1. Wireshark: This tool is essential for network protocol analysis and packet capture. It helps in understanding the data flow and spotting vulnerabilities in network communications. 
  2. NMAP: A network scanning tool, Nmap is crucial for discovering devices on a network, identifying open ports, and detecting services running on IoT devices. 
  3. Metasploit: This framework is key for developing and executing exploit code against a remote target machine. It’s widely used for vulnerability validation and demonstrating the impact of vulnerabilities. 
  4. Burp Suite: An integrated platform for performing security testing of web applications, Burp Suite is invaluable for testing IoT devices that interact with web-based interfaces. 
  5. Aircrack-Ng: For IoT systems that use wireless communication, Aircrack-ng is a must-have for assessing network security and performing tasks like network monitoring and traffic analysis. 
  6. John the Ripper: As a password-cracking tool, John the Ripper is widely used for recovering passwords and testing the strength of password security in IoT devices.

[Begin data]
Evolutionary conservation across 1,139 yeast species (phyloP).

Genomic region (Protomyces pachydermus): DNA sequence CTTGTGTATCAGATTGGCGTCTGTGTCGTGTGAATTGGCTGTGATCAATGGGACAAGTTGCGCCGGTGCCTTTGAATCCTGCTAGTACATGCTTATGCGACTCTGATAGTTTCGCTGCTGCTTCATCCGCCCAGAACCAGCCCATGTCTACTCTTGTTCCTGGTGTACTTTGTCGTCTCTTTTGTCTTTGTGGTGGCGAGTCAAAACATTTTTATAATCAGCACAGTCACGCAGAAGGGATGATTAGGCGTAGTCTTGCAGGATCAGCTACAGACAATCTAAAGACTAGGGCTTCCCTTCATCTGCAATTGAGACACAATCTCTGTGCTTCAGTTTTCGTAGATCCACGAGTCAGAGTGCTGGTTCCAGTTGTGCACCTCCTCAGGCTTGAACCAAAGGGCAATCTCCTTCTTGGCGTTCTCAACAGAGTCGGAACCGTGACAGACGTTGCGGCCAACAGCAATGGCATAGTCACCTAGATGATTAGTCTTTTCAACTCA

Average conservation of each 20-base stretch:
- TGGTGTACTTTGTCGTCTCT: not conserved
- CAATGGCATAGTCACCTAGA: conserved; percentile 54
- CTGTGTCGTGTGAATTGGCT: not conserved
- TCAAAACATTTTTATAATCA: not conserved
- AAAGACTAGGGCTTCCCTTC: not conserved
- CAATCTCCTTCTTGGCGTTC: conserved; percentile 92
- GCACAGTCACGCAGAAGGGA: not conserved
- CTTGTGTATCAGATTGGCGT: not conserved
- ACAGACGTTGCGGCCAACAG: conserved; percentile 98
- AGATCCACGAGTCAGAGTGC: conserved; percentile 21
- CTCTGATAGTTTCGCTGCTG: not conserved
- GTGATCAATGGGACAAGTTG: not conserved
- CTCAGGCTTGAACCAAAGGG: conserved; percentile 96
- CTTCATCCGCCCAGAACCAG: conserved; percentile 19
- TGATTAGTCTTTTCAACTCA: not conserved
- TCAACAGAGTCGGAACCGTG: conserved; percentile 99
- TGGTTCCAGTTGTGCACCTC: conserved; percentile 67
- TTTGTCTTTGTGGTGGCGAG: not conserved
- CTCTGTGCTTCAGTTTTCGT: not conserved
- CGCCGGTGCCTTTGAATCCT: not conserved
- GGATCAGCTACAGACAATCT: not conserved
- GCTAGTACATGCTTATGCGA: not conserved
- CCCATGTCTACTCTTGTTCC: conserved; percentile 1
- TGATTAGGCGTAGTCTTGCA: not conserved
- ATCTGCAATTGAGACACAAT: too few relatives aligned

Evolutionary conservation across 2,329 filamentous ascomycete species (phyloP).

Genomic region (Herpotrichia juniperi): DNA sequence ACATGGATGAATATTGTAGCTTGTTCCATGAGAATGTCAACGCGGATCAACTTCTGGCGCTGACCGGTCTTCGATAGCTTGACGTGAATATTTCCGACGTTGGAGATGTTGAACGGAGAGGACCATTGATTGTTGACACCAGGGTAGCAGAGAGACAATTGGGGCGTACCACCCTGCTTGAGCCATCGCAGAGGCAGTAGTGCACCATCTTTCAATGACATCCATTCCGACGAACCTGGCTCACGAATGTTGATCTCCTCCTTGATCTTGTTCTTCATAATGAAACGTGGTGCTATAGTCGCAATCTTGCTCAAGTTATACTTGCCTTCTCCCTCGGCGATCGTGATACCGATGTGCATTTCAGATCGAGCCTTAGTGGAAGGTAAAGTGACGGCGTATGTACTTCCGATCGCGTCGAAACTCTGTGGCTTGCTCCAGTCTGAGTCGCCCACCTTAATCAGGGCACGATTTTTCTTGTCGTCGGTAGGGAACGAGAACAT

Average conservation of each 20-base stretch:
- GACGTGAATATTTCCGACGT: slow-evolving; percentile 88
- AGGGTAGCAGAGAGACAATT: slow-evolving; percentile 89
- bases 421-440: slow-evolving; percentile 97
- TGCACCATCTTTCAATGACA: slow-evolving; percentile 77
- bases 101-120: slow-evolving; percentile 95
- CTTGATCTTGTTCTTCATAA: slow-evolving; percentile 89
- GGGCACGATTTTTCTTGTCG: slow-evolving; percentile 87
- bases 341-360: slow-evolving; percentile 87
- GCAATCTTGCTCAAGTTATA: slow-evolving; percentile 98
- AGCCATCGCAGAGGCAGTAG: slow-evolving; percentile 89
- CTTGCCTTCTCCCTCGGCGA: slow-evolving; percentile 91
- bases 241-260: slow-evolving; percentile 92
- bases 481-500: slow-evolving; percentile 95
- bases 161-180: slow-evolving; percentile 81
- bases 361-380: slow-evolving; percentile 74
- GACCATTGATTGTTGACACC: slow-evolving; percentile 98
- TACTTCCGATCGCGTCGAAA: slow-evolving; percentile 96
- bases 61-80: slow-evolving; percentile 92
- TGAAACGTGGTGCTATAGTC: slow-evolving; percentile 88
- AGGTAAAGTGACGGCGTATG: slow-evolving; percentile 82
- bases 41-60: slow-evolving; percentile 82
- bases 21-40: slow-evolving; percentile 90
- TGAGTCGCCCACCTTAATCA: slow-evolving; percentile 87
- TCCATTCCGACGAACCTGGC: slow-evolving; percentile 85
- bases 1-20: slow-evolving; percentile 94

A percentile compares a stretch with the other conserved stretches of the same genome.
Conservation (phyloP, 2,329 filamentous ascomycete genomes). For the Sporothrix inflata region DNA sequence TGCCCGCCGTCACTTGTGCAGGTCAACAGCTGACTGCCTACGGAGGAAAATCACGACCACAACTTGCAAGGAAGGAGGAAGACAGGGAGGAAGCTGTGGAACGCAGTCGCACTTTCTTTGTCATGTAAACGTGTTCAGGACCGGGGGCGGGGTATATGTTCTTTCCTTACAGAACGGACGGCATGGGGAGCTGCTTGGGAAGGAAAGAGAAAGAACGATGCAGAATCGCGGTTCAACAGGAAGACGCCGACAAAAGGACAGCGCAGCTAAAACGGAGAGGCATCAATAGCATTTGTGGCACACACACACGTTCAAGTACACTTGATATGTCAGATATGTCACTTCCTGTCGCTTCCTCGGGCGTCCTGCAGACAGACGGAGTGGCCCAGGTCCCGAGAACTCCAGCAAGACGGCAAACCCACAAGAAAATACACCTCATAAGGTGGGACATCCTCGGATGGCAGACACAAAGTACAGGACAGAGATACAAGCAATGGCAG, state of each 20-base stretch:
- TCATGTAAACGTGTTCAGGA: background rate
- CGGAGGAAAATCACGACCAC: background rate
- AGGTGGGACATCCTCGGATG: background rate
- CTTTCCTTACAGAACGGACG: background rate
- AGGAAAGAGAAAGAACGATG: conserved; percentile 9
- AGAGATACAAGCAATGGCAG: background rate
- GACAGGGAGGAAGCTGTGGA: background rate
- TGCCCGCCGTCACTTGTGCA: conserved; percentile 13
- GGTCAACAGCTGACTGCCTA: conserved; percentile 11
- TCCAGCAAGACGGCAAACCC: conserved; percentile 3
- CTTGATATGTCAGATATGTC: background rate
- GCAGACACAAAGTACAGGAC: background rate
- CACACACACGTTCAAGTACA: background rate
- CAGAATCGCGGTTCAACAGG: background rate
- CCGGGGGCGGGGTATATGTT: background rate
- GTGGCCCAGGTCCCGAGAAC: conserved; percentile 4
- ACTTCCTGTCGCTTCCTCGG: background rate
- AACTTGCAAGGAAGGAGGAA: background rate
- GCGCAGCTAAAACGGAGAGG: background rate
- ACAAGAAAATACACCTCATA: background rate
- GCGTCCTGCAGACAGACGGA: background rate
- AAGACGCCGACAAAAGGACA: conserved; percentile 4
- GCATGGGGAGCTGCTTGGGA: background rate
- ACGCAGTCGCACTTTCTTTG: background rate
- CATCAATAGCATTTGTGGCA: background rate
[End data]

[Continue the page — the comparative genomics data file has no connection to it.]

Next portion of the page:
7. SQLMap: This tool automates detecting and exploiting SQL injection flaws, which is crucial for testing IoT devices that interact with databases. 
  8. OWASP ZAP: An open-source tool for finding vulnerabilities in web applications, OWASP ZAP is particularly useful for testing IoT devices with web interfaces. 
  9. Binwalk: Specializing in firmware analysis, Binwalk is used for extracting and analyzing the firmware of IoT devices, which is essential for understanding device operation and potential vulnerabilities. 

Each of these tools addresses specific aspects of IoT security and is a must-have in the toolkit of penetration testers and security professionals. However, it’s always a good idea to stay updated with the latest developments in security tools and practices, as the field is continually evolving.